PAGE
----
Trans district art installation opens
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The first Compton's Transgender Cultural District art exhibition opened this month, and organizers hope it's just the beginning.
There was a reception for the exhibition, "PLURALS," Friday, January 10, in the Oros Gallery at Pentacle Coffee.
Aria Sa'id, a transgender woman who is the executive director of the district, said that the opening was "truly amazing."
"We had about 60 people come out to see the exhibition and support the artists and the transgender district," she said.
"PLURALS" is a transgender and queer art show featuring the work of New York City-based artist KC Crow Maddux and Oakland-based artist Joel Gregory. It is being curated by Oakland-based editor Ellis Martin.
Last year, Gregory and Martin collaborated on the production of a book, "We Both Laughed In Pleasure: The Selected Diaries of Lou Sullivan," Gregory said.
Sullivan was a San Francisco-based gay, transgender activist who died from complications of AIDS in 1991. As the Bay Area Reporter previously reported, Martin was one of two editors who curated entries from Sullivan's diary.
"Ellis was one of the two editors," Gregory, 33, said. "I was publisher and designer."
Seeing Gregory work as a graphic designer made Martin interested in what the pair could do together.
"Joel did the graphic design and I was super interested in the project," Martin, 26, said.
After the end of that collaboration, Martin reached out to Maddux to join Gregory on the "PLURALS" project. Maddux, who is from the Midwest and lives in Brooklyn, said it is his first show on the West Coast.
"I'm excited that Ellis invited me," Maddux, 39, said.
The introduction to the "PLURALS" show, written by Martin, said that "Maddux works against linear, white, cis, hetero, patriarchal, capitalist structures."
When asked how this applies to the show, Maddux said that the shapes he is using aren't circumscribed by the very specific Western standards people are used to.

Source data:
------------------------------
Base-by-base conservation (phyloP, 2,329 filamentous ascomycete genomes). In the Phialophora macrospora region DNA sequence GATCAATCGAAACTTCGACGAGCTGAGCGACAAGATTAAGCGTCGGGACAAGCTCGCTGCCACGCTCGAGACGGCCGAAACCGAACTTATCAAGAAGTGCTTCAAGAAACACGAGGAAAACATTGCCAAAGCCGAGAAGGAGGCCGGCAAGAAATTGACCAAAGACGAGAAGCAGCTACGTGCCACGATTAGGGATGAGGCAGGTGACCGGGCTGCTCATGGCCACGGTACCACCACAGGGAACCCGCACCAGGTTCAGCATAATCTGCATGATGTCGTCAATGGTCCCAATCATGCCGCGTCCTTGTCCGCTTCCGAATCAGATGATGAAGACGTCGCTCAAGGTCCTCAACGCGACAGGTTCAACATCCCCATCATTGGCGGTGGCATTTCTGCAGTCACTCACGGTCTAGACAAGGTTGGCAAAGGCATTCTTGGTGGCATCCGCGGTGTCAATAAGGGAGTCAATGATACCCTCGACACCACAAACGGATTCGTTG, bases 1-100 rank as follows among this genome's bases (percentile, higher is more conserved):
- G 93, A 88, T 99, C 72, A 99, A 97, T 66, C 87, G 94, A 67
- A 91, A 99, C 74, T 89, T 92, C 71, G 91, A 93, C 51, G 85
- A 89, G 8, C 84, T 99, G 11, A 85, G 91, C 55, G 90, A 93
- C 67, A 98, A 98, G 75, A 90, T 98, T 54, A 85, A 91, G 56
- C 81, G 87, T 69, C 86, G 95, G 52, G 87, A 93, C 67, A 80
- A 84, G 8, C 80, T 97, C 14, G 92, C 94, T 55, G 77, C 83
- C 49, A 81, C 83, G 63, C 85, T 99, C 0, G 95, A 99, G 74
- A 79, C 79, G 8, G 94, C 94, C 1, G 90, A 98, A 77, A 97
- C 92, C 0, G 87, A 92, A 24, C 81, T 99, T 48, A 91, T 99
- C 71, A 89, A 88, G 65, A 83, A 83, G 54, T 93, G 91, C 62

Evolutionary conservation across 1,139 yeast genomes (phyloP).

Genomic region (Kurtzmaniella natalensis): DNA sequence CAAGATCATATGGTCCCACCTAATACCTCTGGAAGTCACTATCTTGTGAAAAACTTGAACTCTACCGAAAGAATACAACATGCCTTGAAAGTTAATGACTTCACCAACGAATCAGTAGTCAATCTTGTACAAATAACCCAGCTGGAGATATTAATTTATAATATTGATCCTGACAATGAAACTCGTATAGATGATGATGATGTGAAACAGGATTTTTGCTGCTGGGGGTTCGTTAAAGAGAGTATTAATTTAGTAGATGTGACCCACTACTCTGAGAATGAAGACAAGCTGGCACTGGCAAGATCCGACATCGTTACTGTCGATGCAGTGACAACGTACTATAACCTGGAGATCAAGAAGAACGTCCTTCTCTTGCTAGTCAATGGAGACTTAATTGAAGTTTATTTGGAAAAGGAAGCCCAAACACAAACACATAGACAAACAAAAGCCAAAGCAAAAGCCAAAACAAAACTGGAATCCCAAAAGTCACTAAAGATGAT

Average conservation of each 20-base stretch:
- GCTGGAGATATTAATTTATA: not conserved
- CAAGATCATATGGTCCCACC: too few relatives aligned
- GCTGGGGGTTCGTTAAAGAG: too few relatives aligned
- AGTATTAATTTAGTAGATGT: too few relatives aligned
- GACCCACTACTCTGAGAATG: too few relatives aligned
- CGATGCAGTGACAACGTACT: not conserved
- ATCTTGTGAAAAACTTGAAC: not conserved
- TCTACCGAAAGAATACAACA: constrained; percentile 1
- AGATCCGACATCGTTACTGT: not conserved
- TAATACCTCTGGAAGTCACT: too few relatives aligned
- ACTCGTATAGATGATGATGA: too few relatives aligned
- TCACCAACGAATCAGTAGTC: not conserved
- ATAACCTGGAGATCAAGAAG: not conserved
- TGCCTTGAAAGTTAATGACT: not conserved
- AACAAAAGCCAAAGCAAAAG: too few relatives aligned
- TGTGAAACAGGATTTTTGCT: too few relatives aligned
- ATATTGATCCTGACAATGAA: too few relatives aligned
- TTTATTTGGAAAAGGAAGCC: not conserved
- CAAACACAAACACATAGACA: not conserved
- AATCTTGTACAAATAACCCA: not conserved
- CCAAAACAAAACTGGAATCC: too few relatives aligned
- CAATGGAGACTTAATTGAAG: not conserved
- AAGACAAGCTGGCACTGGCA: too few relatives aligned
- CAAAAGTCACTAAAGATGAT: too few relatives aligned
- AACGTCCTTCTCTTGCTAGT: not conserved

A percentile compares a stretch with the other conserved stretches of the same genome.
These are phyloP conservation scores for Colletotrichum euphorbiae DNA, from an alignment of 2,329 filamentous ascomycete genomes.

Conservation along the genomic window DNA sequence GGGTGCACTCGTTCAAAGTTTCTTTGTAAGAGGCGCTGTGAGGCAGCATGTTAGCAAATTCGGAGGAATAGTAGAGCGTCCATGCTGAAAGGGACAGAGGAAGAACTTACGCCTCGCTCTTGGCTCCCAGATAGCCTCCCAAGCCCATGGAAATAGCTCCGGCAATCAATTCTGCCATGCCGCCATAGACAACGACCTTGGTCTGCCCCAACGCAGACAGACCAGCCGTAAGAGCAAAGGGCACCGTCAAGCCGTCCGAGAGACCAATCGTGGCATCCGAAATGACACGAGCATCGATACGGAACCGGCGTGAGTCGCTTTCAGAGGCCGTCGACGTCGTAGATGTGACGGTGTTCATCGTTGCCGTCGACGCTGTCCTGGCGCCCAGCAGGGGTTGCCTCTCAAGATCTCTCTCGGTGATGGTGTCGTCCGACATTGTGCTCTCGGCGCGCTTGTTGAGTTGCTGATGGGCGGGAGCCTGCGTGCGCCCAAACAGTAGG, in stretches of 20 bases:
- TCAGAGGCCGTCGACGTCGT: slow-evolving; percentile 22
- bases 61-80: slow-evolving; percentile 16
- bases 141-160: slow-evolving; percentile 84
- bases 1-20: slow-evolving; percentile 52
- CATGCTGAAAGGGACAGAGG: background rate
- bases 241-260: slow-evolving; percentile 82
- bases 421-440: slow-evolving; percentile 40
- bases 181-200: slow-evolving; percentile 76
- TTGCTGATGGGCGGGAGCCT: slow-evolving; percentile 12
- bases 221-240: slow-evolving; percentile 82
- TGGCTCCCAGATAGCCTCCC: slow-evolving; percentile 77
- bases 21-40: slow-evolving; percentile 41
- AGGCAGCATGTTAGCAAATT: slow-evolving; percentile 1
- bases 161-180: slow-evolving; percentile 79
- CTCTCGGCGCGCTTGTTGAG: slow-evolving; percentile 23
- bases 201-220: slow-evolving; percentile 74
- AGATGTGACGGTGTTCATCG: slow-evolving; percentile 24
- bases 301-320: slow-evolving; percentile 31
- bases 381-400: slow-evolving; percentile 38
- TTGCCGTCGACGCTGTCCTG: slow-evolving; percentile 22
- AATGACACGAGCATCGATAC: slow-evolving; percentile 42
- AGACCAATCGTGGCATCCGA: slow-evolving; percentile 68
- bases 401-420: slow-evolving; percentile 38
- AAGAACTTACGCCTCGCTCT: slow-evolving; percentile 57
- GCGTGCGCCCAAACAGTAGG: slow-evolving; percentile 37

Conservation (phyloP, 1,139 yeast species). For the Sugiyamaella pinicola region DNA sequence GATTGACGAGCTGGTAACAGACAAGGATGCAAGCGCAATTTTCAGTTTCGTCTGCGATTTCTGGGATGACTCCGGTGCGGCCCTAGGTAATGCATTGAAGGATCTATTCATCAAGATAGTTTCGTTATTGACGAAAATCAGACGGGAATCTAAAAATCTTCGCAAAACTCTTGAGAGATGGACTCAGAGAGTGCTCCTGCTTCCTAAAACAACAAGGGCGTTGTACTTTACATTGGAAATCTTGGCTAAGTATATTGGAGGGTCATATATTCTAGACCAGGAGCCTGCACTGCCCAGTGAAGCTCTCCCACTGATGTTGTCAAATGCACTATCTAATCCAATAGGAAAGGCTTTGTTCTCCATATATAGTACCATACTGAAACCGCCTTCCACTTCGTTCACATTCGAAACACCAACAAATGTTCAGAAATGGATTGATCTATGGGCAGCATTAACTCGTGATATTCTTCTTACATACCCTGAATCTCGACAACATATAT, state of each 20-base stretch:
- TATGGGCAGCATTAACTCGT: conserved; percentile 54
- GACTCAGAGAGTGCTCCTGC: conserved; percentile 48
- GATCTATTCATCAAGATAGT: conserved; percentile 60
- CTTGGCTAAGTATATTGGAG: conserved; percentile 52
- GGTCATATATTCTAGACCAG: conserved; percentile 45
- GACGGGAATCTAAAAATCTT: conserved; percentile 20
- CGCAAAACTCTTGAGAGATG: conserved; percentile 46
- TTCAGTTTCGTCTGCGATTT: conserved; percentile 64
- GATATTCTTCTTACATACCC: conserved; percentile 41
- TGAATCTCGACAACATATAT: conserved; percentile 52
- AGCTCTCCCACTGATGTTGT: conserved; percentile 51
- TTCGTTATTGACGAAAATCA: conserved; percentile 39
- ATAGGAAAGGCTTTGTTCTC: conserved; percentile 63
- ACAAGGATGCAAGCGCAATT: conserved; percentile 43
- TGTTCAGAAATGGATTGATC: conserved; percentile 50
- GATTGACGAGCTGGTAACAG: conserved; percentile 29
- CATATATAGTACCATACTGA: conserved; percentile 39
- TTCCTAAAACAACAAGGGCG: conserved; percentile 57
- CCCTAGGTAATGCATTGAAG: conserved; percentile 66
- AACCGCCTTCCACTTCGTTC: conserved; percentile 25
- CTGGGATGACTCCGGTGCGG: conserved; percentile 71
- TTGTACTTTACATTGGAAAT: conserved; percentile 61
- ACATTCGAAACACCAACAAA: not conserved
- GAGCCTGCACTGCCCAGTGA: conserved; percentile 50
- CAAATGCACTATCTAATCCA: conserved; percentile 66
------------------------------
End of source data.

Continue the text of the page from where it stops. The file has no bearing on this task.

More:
"So much art is in a square or a rectangle because it's easier to be commodified," Maddux said. Maddux uses the wall as his canvas, not confining himself to a frame.
On the other hand, Gregory took photos from the now-defunct Craigslist personals as their inspiration.
"I had been visiting that site cruising for a long time, thinking about different art projects that could be done" Gregory said.
Craigslist personals shut down in 2018 after a federal law signed by President Donald Trump targeted sex trafficking and sex work.
"It was an important queer space for people who were closeted," Gregory said. "It's a way of memorializing that; a way of reminding the viewers that it was an important space and we need spaces like that for a healthy social body."
Maddux and Gregory collaborated remotely and in person on visual placement, but their works in the show are separate and they met in person for the first time last week.
Founded in 2017, Compton's Transgender Cultural District is the first legally recognized transgender district in the world. It's named after the first known uprising of trans and queer people in the U.S., the Compton's Cafeteria riots of 1966 that took place at the now-shuttered diner in San Francisco's Tenderloin neighborhood.
The cultural district encompasses six blocks in the southeastern Tenderloin and crosses over Market Street to include two blocks of Sixth Street, one of which is home to Pentacle Coffee.
Bobby Valentino Sanchez, who identifies as queer, is the owner of Pentacle Coffee.
"I think it's really great," Sanchez said of the exhibit. "It's a great opportunity to have a beautiful show in the gallery and work with the cultural district."
The cultural district's mission is to create an urban environment that fosters the rich history, cultural legacy, and empowerment of transgender people.
Sa'id said that having the exhibition is in line with the mission of the cultural district.
"The art exhibition is one of the many efforts we are leading this year to showcase the brevity of transgender, nonbinary, and gender-nonconforming art and culture and specifically, our perspective in the human experience," Sa'id wrote in an email to the B.A.R. January 12. "As one of our guiding values of our mission is to promote the cultural heritage of transgender people in the Tenderloin and around the world, I think this was a natural next step in our effort."
"PLURALS" will remain on exhibit through February 28 at Pentacle Coffee, 64 Sixth Street, in the South of Market neighborhood. The coffee shop is open Monday through Friday from 7 a.m. to 6 p.m.; Saturday from 8 a.m. to 5 p.m.; and Sunday from 9 a.m. to 5 p.m.